After that hearing, on August 17, 2012, the ALJ entered a fully unfavorable decision denying
Plaintiff’s applications. (Tr. 9-19). In this decision, the ALJ found Plaintiff met the insured status
requirements of the Act through December 31, 2015. (Tr. 14, Finding 1). The ALJ found Plaintiff
had not engaged in Substantial Gainful Activity (“SGA”) since February 1, 2011, his amended
alleged onset date. (Tr. 14, Finding 2). The ALJ determined Plaintiff had the following severe
impairments: hypertension and diabetes. (Tr. 14-16, Finding 3). The ALJ also determined Plaintiff’s
impairments did not meet or medically equal the requirements of any of the Listings of Impairments
in Appendix 1 to Subpart P of Regulations No. 4 (“Listings”). (Tr.16, Finding 4).
In this decision, the ALJ evaluated Plaintiff’s subjective complaints and determined his RFC.
(Tr. 16-18, Finding 5). First, the ALJ evaluated Plaintiff’s subjective complaints and found his
claimed limitations were not entirely credible. Id. Second, the ALJ determined Plaintiff retained
the capacity to perform a wide range of medium work:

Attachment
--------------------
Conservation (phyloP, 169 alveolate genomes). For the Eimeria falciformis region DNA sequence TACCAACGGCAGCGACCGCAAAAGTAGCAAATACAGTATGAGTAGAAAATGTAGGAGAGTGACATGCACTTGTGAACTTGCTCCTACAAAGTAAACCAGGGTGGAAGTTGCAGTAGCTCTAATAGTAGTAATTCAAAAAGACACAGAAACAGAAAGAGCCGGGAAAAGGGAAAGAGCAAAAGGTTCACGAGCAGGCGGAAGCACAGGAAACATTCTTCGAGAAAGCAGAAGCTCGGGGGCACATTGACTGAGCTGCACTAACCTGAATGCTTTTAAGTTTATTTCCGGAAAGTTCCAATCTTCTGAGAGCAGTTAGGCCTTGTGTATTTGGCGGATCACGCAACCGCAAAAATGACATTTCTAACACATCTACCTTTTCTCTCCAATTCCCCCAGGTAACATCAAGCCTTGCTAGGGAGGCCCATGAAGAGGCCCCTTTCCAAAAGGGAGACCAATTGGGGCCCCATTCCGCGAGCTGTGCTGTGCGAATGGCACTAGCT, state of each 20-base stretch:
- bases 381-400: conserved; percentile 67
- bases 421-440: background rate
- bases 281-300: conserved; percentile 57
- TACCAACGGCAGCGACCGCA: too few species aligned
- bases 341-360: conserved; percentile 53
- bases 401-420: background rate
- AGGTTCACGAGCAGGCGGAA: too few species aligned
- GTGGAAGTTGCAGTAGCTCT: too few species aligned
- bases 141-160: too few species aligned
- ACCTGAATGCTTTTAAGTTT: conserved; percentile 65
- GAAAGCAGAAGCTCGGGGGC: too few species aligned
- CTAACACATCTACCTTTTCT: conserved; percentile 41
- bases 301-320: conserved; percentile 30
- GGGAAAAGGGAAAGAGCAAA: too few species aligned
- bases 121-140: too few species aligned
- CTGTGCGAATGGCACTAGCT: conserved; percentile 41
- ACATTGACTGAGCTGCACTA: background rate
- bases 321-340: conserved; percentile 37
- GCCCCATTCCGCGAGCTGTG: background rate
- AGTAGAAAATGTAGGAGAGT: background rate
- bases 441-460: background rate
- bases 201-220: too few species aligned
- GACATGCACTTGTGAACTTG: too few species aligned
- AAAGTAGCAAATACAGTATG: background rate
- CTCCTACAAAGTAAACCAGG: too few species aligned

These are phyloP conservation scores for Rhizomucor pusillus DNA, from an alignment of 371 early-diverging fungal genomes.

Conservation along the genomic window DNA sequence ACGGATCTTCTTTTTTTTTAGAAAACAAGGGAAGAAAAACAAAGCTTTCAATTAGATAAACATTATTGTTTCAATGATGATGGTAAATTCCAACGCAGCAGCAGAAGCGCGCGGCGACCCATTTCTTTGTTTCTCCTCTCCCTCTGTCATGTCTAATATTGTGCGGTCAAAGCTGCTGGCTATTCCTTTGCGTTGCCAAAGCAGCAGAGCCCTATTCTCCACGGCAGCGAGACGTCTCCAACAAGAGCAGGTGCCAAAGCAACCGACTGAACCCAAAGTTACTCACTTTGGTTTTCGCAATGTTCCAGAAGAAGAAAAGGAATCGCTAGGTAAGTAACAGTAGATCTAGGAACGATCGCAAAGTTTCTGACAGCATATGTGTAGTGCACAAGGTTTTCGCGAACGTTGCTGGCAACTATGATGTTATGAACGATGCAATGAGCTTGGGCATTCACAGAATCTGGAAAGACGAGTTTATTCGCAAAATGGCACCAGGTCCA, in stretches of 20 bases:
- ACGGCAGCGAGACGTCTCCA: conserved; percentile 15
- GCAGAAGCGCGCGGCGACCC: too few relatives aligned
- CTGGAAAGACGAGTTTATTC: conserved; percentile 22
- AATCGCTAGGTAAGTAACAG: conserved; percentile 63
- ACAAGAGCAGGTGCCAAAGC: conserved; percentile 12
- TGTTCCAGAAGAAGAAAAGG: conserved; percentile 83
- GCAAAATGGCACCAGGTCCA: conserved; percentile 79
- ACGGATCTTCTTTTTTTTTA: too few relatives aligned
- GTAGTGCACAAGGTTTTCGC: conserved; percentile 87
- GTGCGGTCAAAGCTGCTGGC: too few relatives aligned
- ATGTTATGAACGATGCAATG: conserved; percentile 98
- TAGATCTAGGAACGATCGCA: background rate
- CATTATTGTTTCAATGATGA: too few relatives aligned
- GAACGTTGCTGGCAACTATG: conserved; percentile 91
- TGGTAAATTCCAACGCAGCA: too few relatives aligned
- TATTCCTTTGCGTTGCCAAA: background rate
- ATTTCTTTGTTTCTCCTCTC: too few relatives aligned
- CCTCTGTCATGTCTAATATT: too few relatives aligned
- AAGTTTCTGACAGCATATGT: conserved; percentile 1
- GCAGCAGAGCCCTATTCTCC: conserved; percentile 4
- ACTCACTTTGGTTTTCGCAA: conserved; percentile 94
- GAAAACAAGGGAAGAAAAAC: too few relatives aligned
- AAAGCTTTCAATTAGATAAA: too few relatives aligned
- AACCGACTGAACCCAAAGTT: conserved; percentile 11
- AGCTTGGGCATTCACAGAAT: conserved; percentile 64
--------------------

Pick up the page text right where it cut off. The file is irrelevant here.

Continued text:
Mr. Hildry’s first name was not included in the transcript. (Tr. 23).
After careful consideration of the entire record, the undersigned finds that the
claimant has the residual functional capacity to perform a wide range of medium
work as defined in 20 CFR 404.1567(c) and 416.967(c). The residual functional
capacity produced by the medically determinable impairments permits the claimant
to lift and/or carry 50 pounds occasionally and 25 pounds frequently, stand/walk/sit
for 6 hours of an 8-hour workday, and unlimited push/pull (including operation of
hand/foot controls). He could perform postural functions at least frequently.
The ALJ then evaluated Plaintiff’s Past Relevant Work (“PRW”). (Tr. 18, Finding 6). The
VE testified at the administrative hearing regarding this issue. (Tr. 18). Based upon that testimony,
the ALJ determined Plaintiff’s PRW included work as a “truck driver of sand and gravel” (medium,
unskilled), “tractor trailer truck driver” (medium, semiskilled), and “egg room worker” (medium,
semiskilled). Id. The VE also testified, considering Plaintiff’s RFC, Plaintiff retained the capacity
to perform this PRW. Id. The ALJ adopted this testimony. Id. Because Plaintiff retained the